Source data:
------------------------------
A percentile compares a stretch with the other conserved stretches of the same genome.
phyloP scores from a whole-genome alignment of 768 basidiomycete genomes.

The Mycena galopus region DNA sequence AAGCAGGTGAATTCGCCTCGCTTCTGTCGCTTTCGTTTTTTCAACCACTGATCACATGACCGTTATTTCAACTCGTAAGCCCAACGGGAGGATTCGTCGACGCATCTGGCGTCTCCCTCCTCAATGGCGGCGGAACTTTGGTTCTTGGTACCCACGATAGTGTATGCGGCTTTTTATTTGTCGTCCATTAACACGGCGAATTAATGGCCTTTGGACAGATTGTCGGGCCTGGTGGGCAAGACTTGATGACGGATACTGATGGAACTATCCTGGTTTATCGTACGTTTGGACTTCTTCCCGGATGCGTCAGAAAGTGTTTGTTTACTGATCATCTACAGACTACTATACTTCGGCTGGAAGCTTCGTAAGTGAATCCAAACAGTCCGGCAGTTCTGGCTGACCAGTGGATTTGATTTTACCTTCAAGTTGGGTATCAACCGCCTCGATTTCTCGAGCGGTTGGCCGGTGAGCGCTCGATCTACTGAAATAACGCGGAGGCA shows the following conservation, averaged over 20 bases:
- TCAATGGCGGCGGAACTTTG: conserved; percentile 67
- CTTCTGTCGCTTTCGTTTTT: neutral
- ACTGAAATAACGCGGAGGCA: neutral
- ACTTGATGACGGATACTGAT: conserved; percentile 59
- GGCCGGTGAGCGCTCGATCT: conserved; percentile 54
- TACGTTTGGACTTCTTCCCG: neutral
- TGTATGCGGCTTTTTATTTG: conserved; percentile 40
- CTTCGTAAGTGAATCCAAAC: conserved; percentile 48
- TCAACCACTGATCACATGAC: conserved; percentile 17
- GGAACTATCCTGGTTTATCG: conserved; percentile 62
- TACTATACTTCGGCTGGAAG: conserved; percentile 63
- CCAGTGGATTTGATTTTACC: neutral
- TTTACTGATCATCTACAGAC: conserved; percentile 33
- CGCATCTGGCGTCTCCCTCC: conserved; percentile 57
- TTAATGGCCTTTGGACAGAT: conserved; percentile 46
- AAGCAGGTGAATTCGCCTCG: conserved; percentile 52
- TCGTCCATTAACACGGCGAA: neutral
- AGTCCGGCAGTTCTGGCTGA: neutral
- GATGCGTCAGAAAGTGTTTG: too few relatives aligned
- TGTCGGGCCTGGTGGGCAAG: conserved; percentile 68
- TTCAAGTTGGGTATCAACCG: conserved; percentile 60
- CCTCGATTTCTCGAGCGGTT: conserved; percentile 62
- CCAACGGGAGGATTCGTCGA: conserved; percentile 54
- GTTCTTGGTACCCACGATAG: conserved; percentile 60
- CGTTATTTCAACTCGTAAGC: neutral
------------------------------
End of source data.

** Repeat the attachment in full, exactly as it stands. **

A percentile compares a stretch with the other conserved stretches of the same genome.
phyloP scores from a whole-genome alignment of 768 basidiomycete genomes.

The Mycena galopus region DNA sequence AAGCAGGTGAATTCGCCTCGCTTCTGTCGCTTTCGTTTTTTCAACCACTGATCACATGACCGTTATTTCAACTCGTAAGCCCAACGGGAGGATTCGTCGACGCATCTGGCGTCTCCCTCCTCAATGGCGGCGGAACTTTGGTTCTTGGTACCCACGATAGTGTATGCGGCTTTTTATTTGTCGTCCATTAACACGGCGAATTAATGGCCTTTGGACAGATTGTCGGGCCTGGTGGGCAAGACTTGATGACGGATACTGATGGAACTATCCTGGTTTATCGTACGTTTGGACTTCTTCCCGGATGCGTCAGAAAGTGTTTGTTTACTGATCATCTACAGACTACTATACTTCGGCTGGAAGCTTCGTAAGTGAATCCAAACAGTCCGGCAGTTCTGGCTGACCAGTGGATTTGATTTTACCTTCAAGTTGGGTATCAACCGCCTCGATTTCTCGAGCGGTTGGCCGGTGAGCGCTCGATCTACTGAAATAACGCGGAGGCA shows the following conservation, averaged over 20 bases:
- TCAATGGCGGCGGAACTTTG: conserved; percentile 67
- CTTCTGTCGCTTTCGTTTTT: neutral
- ACTGAAATAACGCGGAGGCA: neutral
- ACTTGATGACGGATACTGAT: conserved; percentile 59
- GGCCGGTGAGCGCTCGATCT: conserved; percentile 54
- TACGTTTGGACTTCTTCCCG: neutral
- TGTATGCGGCTTTTTATTTG: conserved; percentile 40
- CTTCGTAAGTGAATCCAAAC: conserved; percentile 48
- TCAACCACTGATCACATGAC: conserved; percentile 17
- GGAACTATCCTGGTTTATCG: conserved; percentile 62
- TACTATACTTCGGCTGGAAG: conserved; percentile 63
- CCAGTGGATTTGATTTTACC: neutral
- TTTACTGATCATCTACAGAC: conserved; percentile 33
- CGCATCTGGCGTCTCCCTCC: conserved; percentile 57
- TTAATGGCCTTTGGACAGAT: conserved; percentile 46
- AAGCAGGTGAATTCGCCTCG: conserved; percentile 52
- TCGTCCATTAACACGGCGAA: neutral
- AGTCCGGCAGTTCTGGCTGA: neutral
- GATGCGTCAGAAAGTGTTTG: too few relatives aligned
- TGTCGGGCCTGGTGGGCAAG: conserved; percentile 68
- TTCAAGTTGGGTATCAACCG: conserved; percentile 60
- CCTCGATTTCTCGAGCGGTT: conserved; percentile 62
- CCAACGGGAGGATTCGTCGA: conserved; percentile 54
- GTTCTTGGTACCCACGATAG: conserved; percentile 60
- CGTTATTTCAACTCGTAAGC: neutral